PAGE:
(c) Copyright 2004 Kenneth R. Conklin, Ph.D. All rights reserved
On Wednesday July 28, 2004 the Democrat candidate for Vice President, John Edwards, gave a powerful speech to the Democratic National Convention calling upon government to help unify America. Edwards complained that at present there are two Americas: one consisting of "haves" and one consisting of "have-nots." He said the role of government is to bring us together as one America. But in Hawai'i both government and private institutions have promoted divisiveness by creating racially exclusionary benefit programs. There are now two Hawai'i's. The separation between ethnic Hawaiians and the rest of the population is increasing, and the Akaka bill proposes to harden that racial separatism by providing federal authorization to create a race-based government. John Edwards' proposal that government should help create a unified America should be applied to Hawai'i. If liberals think unity and equality are good for America, why not for Hawai'i? In this essay five items from Edwards' speech are modified to fit the local context. Each item consists of three parts: (a) exact quote from John Edwards; (b) the same concept and rhetoric rewritten to the context of Hawai'i; (c) a brief analysis of the situation in today's Hawai'i. The five items are: general overview of the problem; dual healthcare systems; dual school systems; the need for implementation of a common core of unifying values; getting past present despair toward hope for the future.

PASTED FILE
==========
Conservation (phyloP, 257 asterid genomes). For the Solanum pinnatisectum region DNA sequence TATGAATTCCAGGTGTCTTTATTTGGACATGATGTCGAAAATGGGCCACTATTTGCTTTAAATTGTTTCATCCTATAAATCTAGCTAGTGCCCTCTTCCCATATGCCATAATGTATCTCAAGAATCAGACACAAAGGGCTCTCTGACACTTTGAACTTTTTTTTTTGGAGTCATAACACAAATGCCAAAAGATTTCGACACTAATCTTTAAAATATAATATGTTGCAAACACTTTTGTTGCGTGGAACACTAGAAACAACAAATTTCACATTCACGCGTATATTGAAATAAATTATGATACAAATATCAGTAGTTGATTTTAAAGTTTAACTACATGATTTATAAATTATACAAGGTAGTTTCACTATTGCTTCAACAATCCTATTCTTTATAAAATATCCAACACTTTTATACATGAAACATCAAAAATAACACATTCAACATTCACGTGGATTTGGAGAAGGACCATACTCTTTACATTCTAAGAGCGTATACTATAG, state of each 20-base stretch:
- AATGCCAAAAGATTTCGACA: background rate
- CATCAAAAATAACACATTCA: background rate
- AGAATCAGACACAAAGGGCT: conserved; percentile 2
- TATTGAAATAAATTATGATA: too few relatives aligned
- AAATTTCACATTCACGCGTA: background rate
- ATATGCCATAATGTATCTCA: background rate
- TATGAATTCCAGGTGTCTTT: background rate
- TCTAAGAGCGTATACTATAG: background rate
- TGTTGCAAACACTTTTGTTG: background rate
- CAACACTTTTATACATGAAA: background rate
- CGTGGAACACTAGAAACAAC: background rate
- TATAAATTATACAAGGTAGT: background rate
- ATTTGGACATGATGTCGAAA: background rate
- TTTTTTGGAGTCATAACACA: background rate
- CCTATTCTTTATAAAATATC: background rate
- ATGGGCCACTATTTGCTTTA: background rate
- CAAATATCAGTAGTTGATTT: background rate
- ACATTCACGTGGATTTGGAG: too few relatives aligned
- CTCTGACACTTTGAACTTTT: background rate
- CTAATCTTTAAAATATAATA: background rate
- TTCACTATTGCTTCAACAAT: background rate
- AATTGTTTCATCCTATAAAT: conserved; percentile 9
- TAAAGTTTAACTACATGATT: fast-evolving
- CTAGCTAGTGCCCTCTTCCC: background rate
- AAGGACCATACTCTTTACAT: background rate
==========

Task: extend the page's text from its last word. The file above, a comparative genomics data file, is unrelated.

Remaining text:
Shortly after this webpage was created, Ken Conklin received an e-mail raising some important points. That e-mail is copied at the bottom (without the name of the sender), together with the reply.
On Wednesday July 28, 2004 the Democratic National Convention heard a speech by the Democrat nominee for Vice President, John Edwards. The full text of his speech can be seen at:
Here are excerpts from five of Senator Edwards' most important topics. Each item consists of three parts: (a) exact quote from John Edwards; (b) the same concept and rhetoric rewritten to the context of Hawai'i; (c) a brief analysis of the situation in today's Hawai'i.
(1a) "I stand here tonight ready to work with you and John to make America strong again. And we have so much work to do. Because the truth is, we still live in two different Americas: one for people who have lived the American Dream and don't have to worry, and another for most Americans who work hard and still struggle to make ends meet."